Aquatic-based therapy offers a healing medium and therapeutic components that can be customized to each patient’s needs.
Aquatic therapy is one of the many tools that therapists can use to assist in the healing process of musculoskeletal issues and conditions for patients of all ages, abilities, and diagnoses. This evidence-based treatment is generally designed to improve or sustain gait, muscle strength and endurance, balance, agility, function, coordination, flexibility, function, and body mechanics and posture. Therapists can specifically tailor treatment to each individual patient using underwater treadmills and orthotic or other assistive tools designed for water.
The aquatic environment allows injured muscles to use muscle memory without impact or bearing weight, and the water makes patients buoyant so they do not have to support as much of their own body weight. At OrthoCarolina, the therapy staff has introduced therapeutic techniques to the pool that have been effective among its patient population including manual therapy, injury rehabilitation, therapeutic exercise, functional training, and more.
Buoyancy and Water Properties
Buoyancy is defined as the upward thrust acting in the opposite direction of gravity.1 The physical properties of water can aid in a patient’s movement, decrease pain, and decrease inflammation. When it comes to aquatic therapy, buoyancy can decrease the amount of pressure and weight-bearing a patient may feel in the joints. If a female is submerged in water at the level of C7, the xiphoid process, or the ASIS, she will bear 8%, 28%, or 47%, respectively, of her weight. If a male is submerged at the same levels, he will bear 8%, 35%, and 54%, respectively, of his weight.1
“Joan,” an OrthoCarolina aquatic therapy patient recovering from a total knee replacement, noted a significant difference with her gait walking on one of the facility’s two underwater treadmills, when compared to regular land-based walking. She attributes her ability to regain normal walking and gait sequence to her aquatic therapy.
“I didn’t want to walk correctly out of the pool, because when I did, it would hurt. When I got on the treadmill in the pool, my therapist set it for about 25 minutes and I was able to walk in there without pain. The water makes you feel lighter. That doesn’t mean it’s easy, but it’s definitely a unique feeling,” Joan says.
The principles of buoyancy can be used in aquatic therapy exercise in three different ways. Buoyancy can assist in exercise, support a movement, or be used as resistance. For example, buoyancy-assisted exercises are any movements that occur in the direction toward the surface of the water. Buoyancy-supported exercise occurs perpendicular to the water surface, and resisted exercises occur against the upward thrust of buoyancy.1
Hydrostatic pressure is another property of water that is helpful in decreasing inflammation. Pascal’s law states that at any depth in water, the pressure from the water on an immersed object is the same from all directions.1 Because of this pressure, the cardiovascular system is assisted with reducing effusion and edema in the extremities.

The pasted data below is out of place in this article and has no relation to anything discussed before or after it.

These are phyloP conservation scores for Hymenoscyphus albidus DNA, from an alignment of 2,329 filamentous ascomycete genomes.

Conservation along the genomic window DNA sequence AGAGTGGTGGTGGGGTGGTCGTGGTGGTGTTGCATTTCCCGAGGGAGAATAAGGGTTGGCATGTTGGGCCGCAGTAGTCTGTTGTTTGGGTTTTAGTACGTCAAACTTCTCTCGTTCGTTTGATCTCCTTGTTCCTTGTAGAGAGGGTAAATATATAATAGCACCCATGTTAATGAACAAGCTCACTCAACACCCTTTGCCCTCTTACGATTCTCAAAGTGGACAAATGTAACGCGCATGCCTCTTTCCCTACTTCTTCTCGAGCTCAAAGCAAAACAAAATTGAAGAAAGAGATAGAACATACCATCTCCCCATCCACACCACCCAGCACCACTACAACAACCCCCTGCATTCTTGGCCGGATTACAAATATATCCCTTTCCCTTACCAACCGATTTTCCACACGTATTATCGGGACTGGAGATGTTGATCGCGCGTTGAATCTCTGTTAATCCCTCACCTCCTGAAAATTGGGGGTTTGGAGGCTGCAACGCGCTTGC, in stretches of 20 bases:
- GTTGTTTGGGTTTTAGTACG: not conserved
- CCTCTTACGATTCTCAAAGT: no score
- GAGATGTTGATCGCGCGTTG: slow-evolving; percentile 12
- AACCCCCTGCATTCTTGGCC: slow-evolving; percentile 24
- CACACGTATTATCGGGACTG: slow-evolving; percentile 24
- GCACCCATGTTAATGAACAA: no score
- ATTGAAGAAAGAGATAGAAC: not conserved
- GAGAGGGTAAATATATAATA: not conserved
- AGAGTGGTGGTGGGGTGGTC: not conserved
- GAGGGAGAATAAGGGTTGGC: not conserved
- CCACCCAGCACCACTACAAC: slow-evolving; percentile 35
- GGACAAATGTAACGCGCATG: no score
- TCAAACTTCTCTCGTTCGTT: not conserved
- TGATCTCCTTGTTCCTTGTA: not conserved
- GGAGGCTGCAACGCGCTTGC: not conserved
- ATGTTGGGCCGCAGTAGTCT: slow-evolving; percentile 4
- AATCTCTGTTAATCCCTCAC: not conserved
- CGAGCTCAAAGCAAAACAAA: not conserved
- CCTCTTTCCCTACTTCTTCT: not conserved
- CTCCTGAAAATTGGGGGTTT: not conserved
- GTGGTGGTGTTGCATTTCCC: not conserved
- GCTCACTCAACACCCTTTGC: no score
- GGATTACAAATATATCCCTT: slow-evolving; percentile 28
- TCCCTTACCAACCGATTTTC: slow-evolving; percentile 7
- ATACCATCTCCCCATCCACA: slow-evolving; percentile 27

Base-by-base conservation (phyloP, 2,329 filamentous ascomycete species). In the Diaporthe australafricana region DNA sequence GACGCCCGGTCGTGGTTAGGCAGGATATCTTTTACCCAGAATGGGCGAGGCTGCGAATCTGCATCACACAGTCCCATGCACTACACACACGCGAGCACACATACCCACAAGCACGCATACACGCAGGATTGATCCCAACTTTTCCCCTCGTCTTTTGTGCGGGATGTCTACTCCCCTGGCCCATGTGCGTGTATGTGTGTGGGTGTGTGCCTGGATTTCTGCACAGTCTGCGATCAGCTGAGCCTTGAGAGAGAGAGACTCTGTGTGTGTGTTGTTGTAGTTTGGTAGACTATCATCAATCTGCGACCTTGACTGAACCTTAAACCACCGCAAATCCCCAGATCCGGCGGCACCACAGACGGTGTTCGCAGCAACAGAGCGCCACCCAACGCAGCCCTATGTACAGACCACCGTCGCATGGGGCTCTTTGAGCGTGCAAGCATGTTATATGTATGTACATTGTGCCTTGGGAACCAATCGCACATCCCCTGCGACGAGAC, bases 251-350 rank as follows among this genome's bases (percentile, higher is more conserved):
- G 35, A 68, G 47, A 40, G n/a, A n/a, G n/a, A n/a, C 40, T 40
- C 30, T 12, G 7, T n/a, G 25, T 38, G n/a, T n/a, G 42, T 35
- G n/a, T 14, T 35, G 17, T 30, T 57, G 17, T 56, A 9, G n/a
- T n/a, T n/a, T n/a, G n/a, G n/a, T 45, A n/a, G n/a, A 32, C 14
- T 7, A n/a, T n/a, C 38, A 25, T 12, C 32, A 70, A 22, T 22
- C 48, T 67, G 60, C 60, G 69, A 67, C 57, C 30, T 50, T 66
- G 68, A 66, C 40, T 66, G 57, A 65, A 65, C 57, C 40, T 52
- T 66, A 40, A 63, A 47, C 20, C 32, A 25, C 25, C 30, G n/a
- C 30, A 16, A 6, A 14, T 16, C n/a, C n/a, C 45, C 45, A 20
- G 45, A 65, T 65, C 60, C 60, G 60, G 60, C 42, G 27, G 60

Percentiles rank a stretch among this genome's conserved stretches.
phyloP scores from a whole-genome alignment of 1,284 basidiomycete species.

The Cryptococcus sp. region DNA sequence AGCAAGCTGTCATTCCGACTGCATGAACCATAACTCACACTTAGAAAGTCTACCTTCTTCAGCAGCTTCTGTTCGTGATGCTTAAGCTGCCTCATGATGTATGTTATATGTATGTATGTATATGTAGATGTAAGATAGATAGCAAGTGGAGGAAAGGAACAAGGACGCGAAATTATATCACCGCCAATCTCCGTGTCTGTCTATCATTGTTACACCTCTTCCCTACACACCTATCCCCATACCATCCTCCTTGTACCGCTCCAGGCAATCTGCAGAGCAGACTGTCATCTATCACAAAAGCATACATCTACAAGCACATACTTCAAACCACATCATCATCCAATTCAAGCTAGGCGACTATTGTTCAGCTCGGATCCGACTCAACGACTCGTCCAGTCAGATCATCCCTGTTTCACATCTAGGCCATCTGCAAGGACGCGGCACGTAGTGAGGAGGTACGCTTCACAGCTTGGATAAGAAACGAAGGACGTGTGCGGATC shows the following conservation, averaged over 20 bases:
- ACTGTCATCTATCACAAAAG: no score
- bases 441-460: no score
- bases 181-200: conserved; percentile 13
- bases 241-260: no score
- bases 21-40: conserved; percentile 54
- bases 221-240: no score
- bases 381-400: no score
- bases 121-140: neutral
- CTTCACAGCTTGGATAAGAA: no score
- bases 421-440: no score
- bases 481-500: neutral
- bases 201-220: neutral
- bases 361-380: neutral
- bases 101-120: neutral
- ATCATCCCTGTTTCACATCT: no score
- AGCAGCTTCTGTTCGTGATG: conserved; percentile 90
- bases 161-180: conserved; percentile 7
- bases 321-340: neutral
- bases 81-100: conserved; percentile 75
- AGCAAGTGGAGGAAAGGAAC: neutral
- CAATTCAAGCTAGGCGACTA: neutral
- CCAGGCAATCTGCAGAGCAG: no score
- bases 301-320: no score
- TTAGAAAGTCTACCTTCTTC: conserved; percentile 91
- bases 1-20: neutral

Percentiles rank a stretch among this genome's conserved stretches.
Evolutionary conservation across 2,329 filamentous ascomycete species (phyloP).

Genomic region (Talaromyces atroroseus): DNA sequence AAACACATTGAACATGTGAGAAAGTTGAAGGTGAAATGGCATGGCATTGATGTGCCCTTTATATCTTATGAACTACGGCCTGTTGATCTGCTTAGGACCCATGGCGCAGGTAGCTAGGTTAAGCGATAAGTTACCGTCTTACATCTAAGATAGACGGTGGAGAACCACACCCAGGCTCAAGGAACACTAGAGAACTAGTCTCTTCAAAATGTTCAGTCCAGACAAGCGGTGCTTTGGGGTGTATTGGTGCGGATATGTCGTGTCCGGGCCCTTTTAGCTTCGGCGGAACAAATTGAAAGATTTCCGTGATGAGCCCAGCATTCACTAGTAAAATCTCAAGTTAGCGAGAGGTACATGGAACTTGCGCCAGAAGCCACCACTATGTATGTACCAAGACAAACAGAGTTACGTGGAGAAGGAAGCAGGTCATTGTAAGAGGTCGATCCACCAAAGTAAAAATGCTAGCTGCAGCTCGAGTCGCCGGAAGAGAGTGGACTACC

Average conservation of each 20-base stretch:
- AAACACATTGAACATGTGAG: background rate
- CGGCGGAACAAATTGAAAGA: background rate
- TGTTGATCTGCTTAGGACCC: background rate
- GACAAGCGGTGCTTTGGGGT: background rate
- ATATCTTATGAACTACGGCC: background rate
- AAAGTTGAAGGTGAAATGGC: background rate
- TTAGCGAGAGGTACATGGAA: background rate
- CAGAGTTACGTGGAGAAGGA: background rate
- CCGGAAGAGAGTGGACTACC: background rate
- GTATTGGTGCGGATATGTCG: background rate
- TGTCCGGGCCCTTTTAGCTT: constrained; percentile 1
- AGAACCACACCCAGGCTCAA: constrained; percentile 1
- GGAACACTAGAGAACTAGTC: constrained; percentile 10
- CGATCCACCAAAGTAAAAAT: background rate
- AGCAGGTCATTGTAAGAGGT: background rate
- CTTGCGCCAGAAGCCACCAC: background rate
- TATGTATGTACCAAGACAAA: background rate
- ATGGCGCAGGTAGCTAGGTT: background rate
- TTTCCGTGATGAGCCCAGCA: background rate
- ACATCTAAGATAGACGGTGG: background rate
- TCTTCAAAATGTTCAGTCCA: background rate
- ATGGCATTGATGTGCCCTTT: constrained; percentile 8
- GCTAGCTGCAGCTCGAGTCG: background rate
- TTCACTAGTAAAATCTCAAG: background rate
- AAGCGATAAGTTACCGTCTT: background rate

Aquatic Therapy in Research
As aquatic therapy continues to grow in popularity, more is being written about the subject. One study looked at individuals diagnosed with either hip or knee osteoarthritis. The study was designed as a randomized controlled trial with 71 subjects. Each was assigned to a group that received either 6 weeks of aquatic physical therapy or no aquatic physical therapy. Pain levels, physical function, physical activity levels, quality of life, and muscle strength were used as outcome measurements. Subjects in the group who received aquatic physical therapy showed significant pain reduction, increased strength, improved physical function, and increased quality of life.2
Another study looked at the effects of aquatic physical therapy in women who had been diagnosed with fibromyalgia.3 Sixty women were divided into either a control group that received no treatment or were part of an aquatic therapy program three times a week for 16 weeks. The aquatic exercise was performed in chest-deep water. Outcome measurements that were used included tender point count, health status, sleep quality, physical function, and cognitive function. The women who participated in the aquatic therapy program experienced significant results regarding decreased tender point count, improved sleep quality, improved cognitive function, and improved physical function.3
A third study took a different approach, with a control group that performed land exercise instead of no exercise.4 This study looked at individuals who were diagnosed with chronic low back pain, and divided 65 subjects into an aquatic therapy group and a land therapy group. Both groups experienced positive results regarding the modified Oswestry Disability Index and physical function, but the results did slightly favor the individuals who performed aquatic exercise.4
Cleanliness and Safety
All public pools should keep cleanliness and safety at a high priority, including aquatic therapy pools. At this facility, water temperature, room temperature, room humidity, and filter pressure gauges are checked daily to ensure the pool is functioning properly and the environment is safe for the patients to exercise. We also monitor chemical and pH levels and make adjustments daily. The pool is drained regularly to clean the internal surfaces and liner, and to refresh the water. We service the mechanisms of the pool annually to check the functionality of all the mechanical parts, as well as the treadmill.
Accessories Boost Functional Progress